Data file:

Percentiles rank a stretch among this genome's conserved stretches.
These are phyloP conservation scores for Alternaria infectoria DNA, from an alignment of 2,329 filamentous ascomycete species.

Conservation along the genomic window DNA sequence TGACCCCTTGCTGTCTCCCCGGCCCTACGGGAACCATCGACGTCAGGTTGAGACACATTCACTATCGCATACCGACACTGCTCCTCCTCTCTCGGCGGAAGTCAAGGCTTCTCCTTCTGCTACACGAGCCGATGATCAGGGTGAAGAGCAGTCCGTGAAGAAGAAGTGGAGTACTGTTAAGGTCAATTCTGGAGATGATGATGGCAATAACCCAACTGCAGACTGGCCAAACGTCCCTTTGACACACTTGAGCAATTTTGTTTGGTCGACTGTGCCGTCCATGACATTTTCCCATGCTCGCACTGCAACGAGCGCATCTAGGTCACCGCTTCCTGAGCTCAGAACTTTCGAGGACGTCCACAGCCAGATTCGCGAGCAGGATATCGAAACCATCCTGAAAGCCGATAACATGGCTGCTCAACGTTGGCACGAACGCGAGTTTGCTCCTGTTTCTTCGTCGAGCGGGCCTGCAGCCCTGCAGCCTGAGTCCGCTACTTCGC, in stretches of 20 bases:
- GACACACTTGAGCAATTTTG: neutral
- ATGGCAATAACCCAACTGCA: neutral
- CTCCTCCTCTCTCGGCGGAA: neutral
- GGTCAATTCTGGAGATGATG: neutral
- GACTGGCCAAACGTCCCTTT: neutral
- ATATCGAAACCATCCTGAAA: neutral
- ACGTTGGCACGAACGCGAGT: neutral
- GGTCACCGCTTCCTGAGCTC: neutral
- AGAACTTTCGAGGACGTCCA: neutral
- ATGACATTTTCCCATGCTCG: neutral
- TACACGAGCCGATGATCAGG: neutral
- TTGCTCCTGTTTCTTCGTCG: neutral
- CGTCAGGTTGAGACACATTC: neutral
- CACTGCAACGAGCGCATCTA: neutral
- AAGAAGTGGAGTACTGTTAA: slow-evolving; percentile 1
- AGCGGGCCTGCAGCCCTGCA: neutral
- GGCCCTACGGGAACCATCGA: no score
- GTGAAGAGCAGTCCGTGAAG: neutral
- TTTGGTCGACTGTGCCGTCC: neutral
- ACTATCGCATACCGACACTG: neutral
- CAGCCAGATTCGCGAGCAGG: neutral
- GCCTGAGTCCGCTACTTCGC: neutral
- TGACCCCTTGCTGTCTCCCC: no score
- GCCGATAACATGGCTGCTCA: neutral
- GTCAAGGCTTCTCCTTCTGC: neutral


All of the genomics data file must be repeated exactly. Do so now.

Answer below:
Percentiles rank a stretch among this genome's conserved stretches.
These are phyloP conservation scores for Alternaria infectoria DNA, from an alignment of 2,329 filamentous ascomycete species.

Conservation along the genomic window DNA sequence TGACCCCTTGCTGTCTCCCCGGCCCTACGGGAACCATCGACGTCAGGTTGAGACACATTCACTATCGCATACCGACACTGCTCCTCCTCTCTCGGCGGAAGTCAAGGCTTCTCCTTCTGCTACACGAGCCGATGATCAGGGTGAAGAGCAGTCCGTGAAGAAGAAGTGGAGTACTGTTAAGGTCAATTCTGGAGATGATGATGGCAATAACCCAACTGCAGACTGGCCAAACGTCCCTTTGACACACTTGAGCAATTTTGTTTGGTCGACTGTGCCGTCCATGACATTTTCCCATGCTCGCACTGCAACGAGCGCATCTAGGTCACCGCTTCCTGAGCTCAGAACTTTCGAGGACGTCCACAGCCAGATTCGCGAGCAGGATATCGAAACCATCCTGAAAGCCGATAACATGGCTGCTCAACGTTGGCACGAACGCGAGTTTGCTCCTGTTTCTTCGTCGAGCGGGCCTGCAGCCCTGCAGCCTGAGTCCGCTACTTCGC, in stretches of 20 bases:
- GACACACTTGAGCAATTTTG: neutral
- ATGGCAATAACCCAACTGCA: neutral
- CTCCTCCTCTCTCGGCGGAA: neutral
- GGTCAATTCTGGAGATGATG: neutral
- GACTGGCCAAACGTCCCTTT: neutral
- ATATCGAAACCATCCTGAAA: neutral
- ACGTTGGCACGAACGCGAGT: neutral
- GGTCACCGCTTCCTGAGCTC: neutral
- AGAACTTTCGAGGACGTCCA: neutral
- ATGACATTTTCCCATGCTCG: neutral
- TACACGAGCCGATGATCAGG: neutral
- TTGCTCCTGTTTCTTCGTCG: neutral
- CGTCAGGTTGAGACACATTC: neutral
- CACTGCAACGAGCGCATCTA: neutral
- AAGAAGTGGAGTACTGTTAA: slow-evolving; percentile 1
- AGCGGGCCTGCAGCCCTGCA: neutral
- GGCCCTACGGGAACCATCGA: no score
- GTGAAGAGCAGTCCGTGAAG: neutral
- TTTGGTCGACTGTGCCGTCC: neutral
- ACTATCGCATACCGACACTG: neutral
- CAGCCAGATTCGCGAGCAGG: neutral
- GCCTGAGTCCGCTACTTCGC: neutral
- TGACCCCTTGCTGTCTCCCC: no score
- GCCGATAACATGGCTGCTCA: neutral
- GTCAAGGCTTCTCCTTCTGC: neutral